4.5 For example, ethnic and religious minority groups are disproportionate represented in the most deprived 88 neighbourhoods in England (67% compared to 37% of the white population), the wage gap or 'ethnic penalty' in the Labour Market, and the gap in the levels of educational attainment on the basis of ethnic origin persists despite DfES statistical evidence that indicates some improvement in the educational attainment on the basis of ethnic origin (Strength in Diversity 2004: 13). In the consultation strategy, it was suggested that the inequalities and limited opportunities facing ethnic minority communities was a complex picture this was not simply a question of 'white advantage and minority ethnic disadvantage' as: 'People of all races and religions share experiences of deprivation and disadvantage', but according to the consultation strategy pamphlet 'we know that they affect particular groups more profoundly' (2004: 13). It was suggested that despite the Government's 'huge investments' in regeneration programmes in disadvantaged areas in recent years the scale of disadvantage experience in Black and minority ethnic communities appears to have changed little (Strength in Diversity 2004: 13). Black, Pakistani and Bangladeshi communities were singled out as being particularly disadvantaged and relatively untouched by recent public policy strategies. It was suggested in the pamphlet that these communities 'experience disadvantage in different ways' to other minority groups (2004: 13). For example, Quoting from the New Commitment to Neighbourhood Renewal, National Action Plan study (2001) on ethnic minorities and the labour market, it was suggested that Chinese and Indian people performed on average better than their White peers, while Black people, Pakistanis and Bangladeshis performed significantly worse (Strength in Diversity 2004: 13-14).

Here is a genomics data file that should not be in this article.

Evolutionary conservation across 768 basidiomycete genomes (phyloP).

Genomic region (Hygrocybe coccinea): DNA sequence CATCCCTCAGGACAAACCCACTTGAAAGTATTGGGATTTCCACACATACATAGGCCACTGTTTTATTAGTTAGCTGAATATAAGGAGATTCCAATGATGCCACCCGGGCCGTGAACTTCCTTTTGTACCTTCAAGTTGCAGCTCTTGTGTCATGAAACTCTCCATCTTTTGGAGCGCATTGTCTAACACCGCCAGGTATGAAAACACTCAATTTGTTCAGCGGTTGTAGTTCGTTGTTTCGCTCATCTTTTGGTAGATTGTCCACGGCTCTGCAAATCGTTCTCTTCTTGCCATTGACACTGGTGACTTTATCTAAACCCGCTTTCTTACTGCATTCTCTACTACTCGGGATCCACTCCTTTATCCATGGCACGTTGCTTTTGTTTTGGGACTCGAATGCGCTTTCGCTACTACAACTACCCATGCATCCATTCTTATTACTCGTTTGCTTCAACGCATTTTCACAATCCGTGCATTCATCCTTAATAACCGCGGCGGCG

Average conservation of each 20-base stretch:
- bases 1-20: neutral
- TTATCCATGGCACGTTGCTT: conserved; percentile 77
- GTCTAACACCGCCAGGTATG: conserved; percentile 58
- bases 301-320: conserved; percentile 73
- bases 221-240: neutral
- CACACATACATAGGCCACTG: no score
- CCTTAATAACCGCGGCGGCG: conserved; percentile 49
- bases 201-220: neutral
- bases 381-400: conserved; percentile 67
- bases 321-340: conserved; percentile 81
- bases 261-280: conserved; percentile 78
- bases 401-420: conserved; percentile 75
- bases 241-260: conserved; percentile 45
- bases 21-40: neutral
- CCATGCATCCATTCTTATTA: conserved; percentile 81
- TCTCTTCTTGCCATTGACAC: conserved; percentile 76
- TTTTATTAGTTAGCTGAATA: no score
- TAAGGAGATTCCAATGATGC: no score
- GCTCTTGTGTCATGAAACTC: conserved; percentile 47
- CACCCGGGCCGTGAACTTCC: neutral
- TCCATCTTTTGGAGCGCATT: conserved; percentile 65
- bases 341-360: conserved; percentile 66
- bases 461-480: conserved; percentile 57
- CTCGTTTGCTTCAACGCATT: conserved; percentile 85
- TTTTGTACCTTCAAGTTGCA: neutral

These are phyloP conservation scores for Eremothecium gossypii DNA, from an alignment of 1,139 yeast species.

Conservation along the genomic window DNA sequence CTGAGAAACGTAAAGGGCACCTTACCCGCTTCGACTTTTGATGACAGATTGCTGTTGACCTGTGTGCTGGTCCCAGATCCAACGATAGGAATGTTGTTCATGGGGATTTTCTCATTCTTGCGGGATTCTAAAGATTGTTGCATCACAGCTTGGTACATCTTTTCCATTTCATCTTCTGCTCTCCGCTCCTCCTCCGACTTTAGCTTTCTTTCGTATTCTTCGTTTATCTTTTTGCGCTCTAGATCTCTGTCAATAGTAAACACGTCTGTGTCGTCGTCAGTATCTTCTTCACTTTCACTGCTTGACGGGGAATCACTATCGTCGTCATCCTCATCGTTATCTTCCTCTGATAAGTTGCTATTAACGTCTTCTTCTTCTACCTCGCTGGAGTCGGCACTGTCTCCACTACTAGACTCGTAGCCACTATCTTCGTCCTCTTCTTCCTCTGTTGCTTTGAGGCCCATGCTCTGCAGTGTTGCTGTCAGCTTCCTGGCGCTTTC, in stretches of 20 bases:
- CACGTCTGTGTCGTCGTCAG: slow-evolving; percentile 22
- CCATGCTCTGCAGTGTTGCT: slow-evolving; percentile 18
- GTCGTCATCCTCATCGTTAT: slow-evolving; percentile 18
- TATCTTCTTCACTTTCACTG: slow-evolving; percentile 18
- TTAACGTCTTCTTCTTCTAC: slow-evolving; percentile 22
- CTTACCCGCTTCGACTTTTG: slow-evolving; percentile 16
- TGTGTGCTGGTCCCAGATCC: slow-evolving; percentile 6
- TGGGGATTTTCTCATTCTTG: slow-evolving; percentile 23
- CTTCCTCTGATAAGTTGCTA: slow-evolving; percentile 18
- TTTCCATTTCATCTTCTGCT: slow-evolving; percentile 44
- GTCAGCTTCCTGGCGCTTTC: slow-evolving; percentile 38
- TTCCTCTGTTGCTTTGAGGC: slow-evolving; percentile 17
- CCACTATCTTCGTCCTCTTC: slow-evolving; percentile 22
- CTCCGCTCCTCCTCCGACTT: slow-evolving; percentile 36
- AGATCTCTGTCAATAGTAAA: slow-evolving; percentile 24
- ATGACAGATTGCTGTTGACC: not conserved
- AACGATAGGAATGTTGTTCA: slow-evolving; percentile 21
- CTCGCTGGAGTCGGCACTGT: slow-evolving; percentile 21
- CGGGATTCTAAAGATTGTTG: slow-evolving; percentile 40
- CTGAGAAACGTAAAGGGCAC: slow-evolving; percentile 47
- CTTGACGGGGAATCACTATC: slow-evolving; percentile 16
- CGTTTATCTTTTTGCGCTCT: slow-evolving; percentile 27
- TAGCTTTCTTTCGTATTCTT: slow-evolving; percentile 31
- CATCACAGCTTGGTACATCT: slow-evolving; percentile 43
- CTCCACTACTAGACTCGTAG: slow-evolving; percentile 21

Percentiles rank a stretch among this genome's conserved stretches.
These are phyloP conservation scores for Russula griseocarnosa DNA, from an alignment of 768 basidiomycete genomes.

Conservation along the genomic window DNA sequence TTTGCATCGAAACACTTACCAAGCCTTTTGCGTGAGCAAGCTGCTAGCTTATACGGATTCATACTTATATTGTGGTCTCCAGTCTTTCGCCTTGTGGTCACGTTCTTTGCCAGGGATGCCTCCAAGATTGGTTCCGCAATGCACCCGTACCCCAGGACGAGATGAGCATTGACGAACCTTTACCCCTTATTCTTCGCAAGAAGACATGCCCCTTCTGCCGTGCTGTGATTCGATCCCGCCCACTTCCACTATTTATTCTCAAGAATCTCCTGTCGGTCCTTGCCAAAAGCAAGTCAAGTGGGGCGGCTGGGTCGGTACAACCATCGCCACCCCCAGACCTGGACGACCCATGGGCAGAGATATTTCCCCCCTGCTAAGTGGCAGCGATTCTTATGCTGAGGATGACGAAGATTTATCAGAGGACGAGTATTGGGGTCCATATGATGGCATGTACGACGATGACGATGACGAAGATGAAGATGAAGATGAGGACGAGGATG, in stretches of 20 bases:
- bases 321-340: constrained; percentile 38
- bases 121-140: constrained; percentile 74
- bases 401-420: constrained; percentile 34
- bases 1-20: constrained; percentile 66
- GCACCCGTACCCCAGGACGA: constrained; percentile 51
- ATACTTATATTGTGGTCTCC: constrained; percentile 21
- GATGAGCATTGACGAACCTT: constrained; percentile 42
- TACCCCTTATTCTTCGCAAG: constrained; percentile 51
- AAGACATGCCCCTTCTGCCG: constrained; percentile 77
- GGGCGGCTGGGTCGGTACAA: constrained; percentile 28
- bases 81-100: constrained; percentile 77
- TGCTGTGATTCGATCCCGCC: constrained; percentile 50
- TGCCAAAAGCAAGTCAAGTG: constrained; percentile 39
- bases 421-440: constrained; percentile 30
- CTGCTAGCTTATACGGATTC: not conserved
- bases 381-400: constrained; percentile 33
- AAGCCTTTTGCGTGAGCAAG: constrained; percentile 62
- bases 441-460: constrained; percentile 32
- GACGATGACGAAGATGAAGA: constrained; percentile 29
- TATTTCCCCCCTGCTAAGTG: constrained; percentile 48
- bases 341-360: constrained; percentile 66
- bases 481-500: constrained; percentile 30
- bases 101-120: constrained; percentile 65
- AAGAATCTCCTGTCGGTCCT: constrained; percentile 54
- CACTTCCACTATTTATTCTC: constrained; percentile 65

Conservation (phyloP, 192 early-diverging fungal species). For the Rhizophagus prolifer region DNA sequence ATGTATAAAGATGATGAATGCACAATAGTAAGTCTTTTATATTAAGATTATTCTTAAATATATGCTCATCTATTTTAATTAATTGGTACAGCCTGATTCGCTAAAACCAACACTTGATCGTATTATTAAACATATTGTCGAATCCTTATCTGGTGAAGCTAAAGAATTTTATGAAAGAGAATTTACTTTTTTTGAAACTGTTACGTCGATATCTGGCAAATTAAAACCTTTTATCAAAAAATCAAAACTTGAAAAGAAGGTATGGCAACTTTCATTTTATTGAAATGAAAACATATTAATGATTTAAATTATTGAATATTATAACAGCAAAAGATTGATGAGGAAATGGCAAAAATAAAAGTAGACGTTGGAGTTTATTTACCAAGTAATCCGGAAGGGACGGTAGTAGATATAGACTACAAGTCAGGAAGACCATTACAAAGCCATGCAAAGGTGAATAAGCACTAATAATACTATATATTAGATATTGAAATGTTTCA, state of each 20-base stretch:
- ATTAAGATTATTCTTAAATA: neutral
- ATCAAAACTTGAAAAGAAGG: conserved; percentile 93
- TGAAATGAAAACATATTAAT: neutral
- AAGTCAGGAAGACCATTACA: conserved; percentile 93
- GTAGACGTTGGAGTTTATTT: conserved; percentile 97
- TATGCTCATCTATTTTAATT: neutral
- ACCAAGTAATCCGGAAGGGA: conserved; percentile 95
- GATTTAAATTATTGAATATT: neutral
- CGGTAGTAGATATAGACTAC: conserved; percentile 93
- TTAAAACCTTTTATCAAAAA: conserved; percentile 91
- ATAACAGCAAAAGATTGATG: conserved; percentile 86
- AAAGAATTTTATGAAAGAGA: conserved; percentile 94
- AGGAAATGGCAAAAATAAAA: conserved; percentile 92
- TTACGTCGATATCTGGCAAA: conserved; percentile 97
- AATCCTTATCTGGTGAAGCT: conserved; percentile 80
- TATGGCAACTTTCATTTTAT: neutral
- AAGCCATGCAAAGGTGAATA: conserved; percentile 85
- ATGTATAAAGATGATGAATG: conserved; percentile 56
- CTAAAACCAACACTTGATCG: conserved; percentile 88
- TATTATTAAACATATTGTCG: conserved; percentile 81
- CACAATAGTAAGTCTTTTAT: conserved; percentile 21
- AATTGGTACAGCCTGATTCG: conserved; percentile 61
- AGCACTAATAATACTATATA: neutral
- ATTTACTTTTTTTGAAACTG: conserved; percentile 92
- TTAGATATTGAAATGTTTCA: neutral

4.6 These sorts of findings, especially the attention Pakistani communities in Oldham, Burnley and Bradford have received in recent years, comprise of an alternative discourse of 'segregation' which privileges material factors. This is evident also in locally-based research (and other reports such as the Denham report) conducted in these areas. For example, the wards affected in the disturbances that stretched from Oldham to Bradford are amongst the 20% most deprived in the country and parts of Oldham and Burnley rank in the most deprived 1%. All these wards have average incomes which are amongst the lowest in the country and many of the wards in these areas also have low educational attainment standards in schools (Denham 2002: 8). The other demographic factor that is particularly relevant is that the participants in the disturbances were overwhelmingly men, those arrested were predominantly between 17-26 years old. In Bradford the latter demographic is significant, as unlike the wider demographic picture that emerges from the UK, Bradford has a very young population, with over 50% of its ethnic minority communities being aged under 18 (Allen 2003: 17). One of the problems in Bradford, according to Allen, is that a significant number of young ethnic minority people are entering the Labour Market at precisely the moment that there are significantly fewer jobs available (Allen 2003: 17). The result of this is that second generation ethnic and religious minority young people in Bradford are experiencing persistent unemployment. Six wards in Bradford have long-term (over one-year) unemployment rates of over 25%, with high rates of youth unemployment, in many parts, for example, in the Little Horton ward is over 20% (Allen 2003: 17). These figures give an alternative picture of the context of the disturbances in 2001 which were further exacerbated by the added factors of far-right agitation and a history of oppressive policing in places like Bradford (McGhee 2005: 61-63).